Protective or Counter-Productive? Labor Market Institutions and the Effect of Immigration on EU Natives

52 Pages Posted: 15 Feb 2002

See all articles by Joshua D. Angrist

Joshua D. Angrist

Massachusetts Institute of Technology (MIT) - Department of Economics; National Bureau of Economic Research (NBER); IZA Institute of Labor Economics

Adriana D. Kugler

McCourt School of Public Policy ; Centre for Economic Policy Research (CEPR); IZA Institute of Labor Economics; National Bureau of Economic Research (NBER)

Multiple version iconThere are 2 versions of this paper

Date Written: February 2002

Abstract

We estimate the effect of immigrant flows on native employment in Western Europe, and then ask whether the employment consequences of immigration vary with institutions that affect labor market flexibility. Reduced flexibility may protect natives from immigrant competition in the near term, but our theoretical framework suggests that reduced flexibility is likely to increase the negative impact of immigration on equilibrium employment. In models without interactions, OLS estimates for a panel of European countries in the 1980s and 1990s show small, mostly negative immigration effects. To reduce bias from the possible endogeneity of immigration flows, we use the fact that many immigrants arriving after 1991 were refugees from the Balkan wars. An IV strategy based on variation in the number of immigrants from former Yugoslavia generates larger though mostly insignificant negative estimates. We then estimate models allowing interactions between the employment response to immigration and institutional characteristics including business entry costs. These results, limited to the sample of native men, generally suggest that reduced flexibility increases the negative impact of immigration. Many of the estimated interaction terms are significant, and imply a significant negative effect on employment in countries with restrictive institutions. The relationship between alcohol consumption and labor market behavior for both males and females. The findings are robust to model specifications and various alcohol consumption measures.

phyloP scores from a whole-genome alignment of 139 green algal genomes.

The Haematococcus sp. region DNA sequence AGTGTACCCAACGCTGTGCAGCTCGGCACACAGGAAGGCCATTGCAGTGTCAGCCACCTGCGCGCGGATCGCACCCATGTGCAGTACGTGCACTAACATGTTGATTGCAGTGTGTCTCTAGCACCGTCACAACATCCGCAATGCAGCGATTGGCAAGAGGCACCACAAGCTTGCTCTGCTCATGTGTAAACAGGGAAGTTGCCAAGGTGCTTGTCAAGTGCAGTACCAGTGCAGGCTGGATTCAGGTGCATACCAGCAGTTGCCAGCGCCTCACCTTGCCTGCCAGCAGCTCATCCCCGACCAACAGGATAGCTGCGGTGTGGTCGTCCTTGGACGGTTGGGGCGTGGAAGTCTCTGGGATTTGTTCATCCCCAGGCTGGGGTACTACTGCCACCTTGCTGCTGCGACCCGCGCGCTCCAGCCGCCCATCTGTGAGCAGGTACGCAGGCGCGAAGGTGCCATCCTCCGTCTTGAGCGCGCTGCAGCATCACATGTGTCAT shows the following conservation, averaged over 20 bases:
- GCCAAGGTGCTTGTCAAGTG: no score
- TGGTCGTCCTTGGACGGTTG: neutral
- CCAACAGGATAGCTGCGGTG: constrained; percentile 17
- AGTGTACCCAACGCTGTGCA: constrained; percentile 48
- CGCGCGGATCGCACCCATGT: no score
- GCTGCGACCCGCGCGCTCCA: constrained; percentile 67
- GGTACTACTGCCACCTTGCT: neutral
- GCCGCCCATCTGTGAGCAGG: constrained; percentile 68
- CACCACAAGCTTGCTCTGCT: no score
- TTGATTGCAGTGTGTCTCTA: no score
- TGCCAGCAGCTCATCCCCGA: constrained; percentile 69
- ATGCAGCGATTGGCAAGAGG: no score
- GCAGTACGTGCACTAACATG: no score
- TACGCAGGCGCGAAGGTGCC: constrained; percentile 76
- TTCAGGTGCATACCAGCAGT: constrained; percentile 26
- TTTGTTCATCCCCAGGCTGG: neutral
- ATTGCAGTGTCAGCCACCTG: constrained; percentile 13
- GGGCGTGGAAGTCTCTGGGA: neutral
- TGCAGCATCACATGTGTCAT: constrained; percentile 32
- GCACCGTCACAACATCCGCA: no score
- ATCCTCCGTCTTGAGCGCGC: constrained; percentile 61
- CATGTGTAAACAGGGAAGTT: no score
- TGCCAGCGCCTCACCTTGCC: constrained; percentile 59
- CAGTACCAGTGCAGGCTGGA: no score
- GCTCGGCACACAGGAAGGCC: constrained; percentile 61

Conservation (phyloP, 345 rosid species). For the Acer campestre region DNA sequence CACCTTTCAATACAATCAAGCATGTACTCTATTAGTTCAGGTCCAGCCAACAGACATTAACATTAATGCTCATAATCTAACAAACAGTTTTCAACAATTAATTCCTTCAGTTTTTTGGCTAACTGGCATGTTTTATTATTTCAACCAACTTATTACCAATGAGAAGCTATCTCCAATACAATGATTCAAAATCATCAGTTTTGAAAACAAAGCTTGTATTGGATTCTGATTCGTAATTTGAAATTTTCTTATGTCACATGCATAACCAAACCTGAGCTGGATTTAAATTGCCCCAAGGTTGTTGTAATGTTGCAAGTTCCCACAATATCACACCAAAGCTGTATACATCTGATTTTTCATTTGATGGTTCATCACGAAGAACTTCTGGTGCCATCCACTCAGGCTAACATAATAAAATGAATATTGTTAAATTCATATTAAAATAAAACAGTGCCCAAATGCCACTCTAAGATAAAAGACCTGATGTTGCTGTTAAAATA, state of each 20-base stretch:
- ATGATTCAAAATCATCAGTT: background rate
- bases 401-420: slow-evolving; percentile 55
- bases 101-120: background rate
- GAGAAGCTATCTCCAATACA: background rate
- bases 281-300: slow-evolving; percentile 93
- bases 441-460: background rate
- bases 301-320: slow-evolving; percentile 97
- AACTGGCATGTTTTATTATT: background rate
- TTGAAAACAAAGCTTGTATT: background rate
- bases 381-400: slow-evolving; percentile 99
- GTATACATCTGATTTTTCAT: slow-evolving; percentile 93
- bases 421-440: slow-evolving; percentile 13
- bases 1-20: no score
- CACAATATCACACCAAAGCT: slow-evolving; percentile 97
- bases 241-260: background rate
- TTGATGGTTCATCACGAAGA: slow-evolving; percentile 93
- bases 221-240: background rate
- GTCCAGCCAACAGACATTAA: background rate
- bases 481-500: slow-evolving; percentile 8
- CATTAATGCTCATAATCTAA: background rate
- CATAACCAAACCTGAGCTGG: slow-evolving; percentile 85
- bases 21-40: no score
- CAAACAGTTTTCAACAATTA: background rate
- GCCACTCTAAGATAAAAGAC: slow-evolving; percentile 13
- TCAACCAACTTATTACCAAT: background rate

Keywords: Immigrant Absorption, European Unemployment, Labor Market Flexibility, Entry Costs

JEL Classification: J23, J61, O52

Suggested Citation

Angrist, Joshua and Kugler, Adriana Debora, Protective or Counter-Productive? Labor Market Institutions and the Effect of Immigration on EU Natives (February 2002). IZA Discussion Paper No. 433. Available at SSRN: https://ssrn.com/abstract=300650

Joshua Angrist

Massachusetts Institute of Technology (MIT) - Department of Economics ( email )

50 Memorial Drive
E52-353
Cambridge, MA 02142
United States
617-253-8909 (Phone)
617-253-1330 (Fax)

National Bureau of Economic Research (NBER)

1050 Massachusetts Avenue
Cambridge, MA 02138
United States

IZA Institute of Labor Economics

P.O. Box 7240
Bonn, D-53072
Germany

Adriana Debora Kugler (Contact Author)

McCourt School of Public Policy ( email )

3700 O ST NW
311 Old North
Washington, DC 20057
United States

Centre for Economic Policy Research (CEPR) ( email )

London
United Kingdom

IZA Institute of Labor Economics ( email )

P.O. Box 7240
Bonn, D-53072
Germany

National Bureau of Economic Research (NBER) ( email )

1050 Massachusetts Avenue
Cambridge, MA 02138
United States

Here is the Coronavirus
related research on SSRN

Paper statistics

Downloads
203
Abstract Views
1,667
rank
155,504
PlumX Metrics